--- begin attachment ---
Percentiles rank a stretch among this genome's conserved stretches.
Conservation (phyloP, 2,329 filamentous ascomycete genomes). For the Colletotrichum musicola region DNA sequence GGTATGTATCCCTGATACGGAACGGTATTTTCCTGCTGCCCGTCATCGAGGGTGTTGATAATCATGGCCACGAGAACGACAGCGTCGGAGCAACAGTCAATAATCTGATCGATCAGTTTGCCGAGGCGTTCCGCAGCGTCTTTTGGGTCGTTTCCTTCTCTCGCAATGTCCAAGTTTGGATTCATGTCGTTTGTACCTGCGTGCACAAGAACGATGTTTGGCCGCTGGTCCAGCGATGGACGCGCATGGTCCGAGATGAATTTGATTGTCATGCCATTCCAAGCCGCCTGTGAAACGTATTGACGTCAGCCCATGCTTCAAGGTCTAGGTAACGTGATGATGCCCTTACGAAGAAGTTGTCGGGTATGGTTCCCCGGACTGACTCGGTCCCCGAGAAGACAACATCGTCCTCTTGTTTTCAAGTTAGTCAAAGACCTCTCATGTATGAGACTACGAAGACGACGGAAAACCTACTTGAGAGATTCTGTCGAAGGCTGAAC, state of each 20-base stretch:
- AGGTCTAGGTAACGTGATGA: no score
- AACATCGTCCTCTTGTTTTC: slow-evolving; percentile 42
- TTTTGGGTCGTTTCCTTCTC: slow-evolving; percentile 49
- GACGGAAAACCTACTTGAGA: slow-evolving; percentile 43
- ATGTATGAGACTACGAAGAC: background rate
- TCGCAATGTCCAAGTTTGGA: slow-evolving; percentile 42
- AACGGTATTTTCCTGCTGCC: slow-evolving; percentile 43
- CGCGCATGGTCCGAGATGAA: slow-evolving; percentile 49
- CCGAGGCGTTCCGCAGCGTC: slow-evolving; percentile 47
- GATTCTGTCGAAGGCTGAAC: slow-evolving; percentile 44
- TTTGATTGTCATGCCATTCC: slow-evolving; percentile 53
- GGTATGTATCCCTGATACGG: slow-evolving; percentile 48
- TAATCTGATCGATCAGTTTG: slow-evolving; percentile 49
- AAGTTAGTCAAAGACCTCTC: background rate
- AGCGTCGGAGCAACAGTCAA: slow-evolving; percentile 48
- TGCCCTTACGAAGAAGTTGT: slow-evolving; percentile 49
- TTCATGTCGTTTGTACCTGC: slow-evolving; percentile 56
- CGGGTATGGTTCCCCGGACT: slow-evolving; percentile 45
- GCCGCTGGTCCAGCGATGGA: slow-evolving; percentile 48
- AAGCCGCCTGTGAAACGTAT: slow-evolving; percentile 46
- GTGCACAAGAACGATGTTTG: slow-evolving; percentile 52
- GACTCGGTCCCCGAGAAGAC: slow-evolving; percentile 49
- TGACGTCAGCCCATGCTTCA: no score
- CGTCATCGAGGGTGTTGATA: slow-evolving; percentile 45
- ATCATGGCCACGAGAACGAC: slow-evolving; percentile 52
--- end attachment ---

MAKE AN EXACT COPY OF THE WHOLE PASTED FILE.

Percentiles rank a stretch among this genome's conserved stretches.
Conservation (phyloP, 2,329 filamentous ascomycete genomes). For the Colletotrichum musicola region DNA sequence GGTATGTATCCCTGATACGGAACGGTATTTTCCTGCTGCCCGTCATCGAGGGTGTTGATAATCATGGCCACGAGAACGACAGCGTCGGAGCAACAGTCAATAATCTGATCGATCAGTTTGCCGAGGCGTTCCGCAGCGTCTTTTGGGTCGTTTCCTTCTCTCGCAATGTCCAAGTTTGGATTCATGTCGTTTGTACCTGCGTGCACAAGAACGATGTTTGGCCGCTGGTCCAGCGATGGACGCGCATGGTCCGAGATGAATTTGATTGTCATGCCATTCCAAGCCGCCTGTGAAACGTATTGACGTCAGCCCATGCTTCAAGGTCTAGGTAACGTGATGATGCCCTTACGAAGAAGTTGTCGGGTATGGTTCCCCGGACTGACTCGGTCCCCGAGAAGACAACATCGTCCTCTTGTTTTCAAGTTAGTCAAAGACCTCTCATGTATGAGACTACGAAGACGACGGAAAACCTACTTGAGAGATTCTGTCGAAGGCTGAAC, state of each 20-base stretch:
- AGGTCTAGGTAACGTGATGA: no score
- AACATCGTCCTCTTGTTTTC: slow-evolving; percentile 42
- TTTTGGGTCGTTTCCTTCTC: slow-evolving; percentile 49
- GACGGAAAACCTACTTGAGA: slow-evolving; percentile 43
- ATGTATGAGACTACGAAGAC: background rate
- TCGCAATGTCCAAGTTTGGA: slow-evolving; percentile 42
- AACGGTATTTTCCTGCTGCC: slow-evolving; percentile 43
- CGCGCATGGTCCGAGATGAA: slow-evolving; percentile 49
- CCGAGGCGTTCCGCAGCGTC: slow-evolving; percentile 47
- GATTCTGTCGAAGGCTGAAC: slow-evolving; percentile 44
- TTTGATTGTCATGCCATTCC: slow-evolving; percentile 53
- GGTATGTATCCCTGATACGG: slow-evolving; percentile 48
- TAATCTGATCGATCAGTTTG: slow-evolving; percentile 49
- AAGTTAGTCAAAGACCTCTC: background rate
- AGCGTCGGAGCAACAGTCAA: slow-evolving; percentile 48
- TGCCCTTACGAAGAAGTTGT: slow-evolving; percentile 49
- TTCATGTCGTTTGTACCTGC: slow-evolving; percentile 56
- CGGGTATGGTTCCCCGGACT: slow-evolving; percentile 45
- GCCGCTGGTCCAGCGATGGA: slow-evolving; percentile 48
- AAGCCGCCTGTGAAACGTAT: slow-evolving; percentile 46
- GTGCACAAGAACGATGTTTG: slow-evolving; percentile 52
- GACTCGGTCCCCGAGAAGAC: slow-evolving; percentile 49
- TGACGTCAGCCCATGCTTCA: no score
- CGTCATCGAGGGTGTTGATA: slow-evolving; percentile 45
- ATCATGGCCACGAGAACGAC: slow-evolving; percentile 52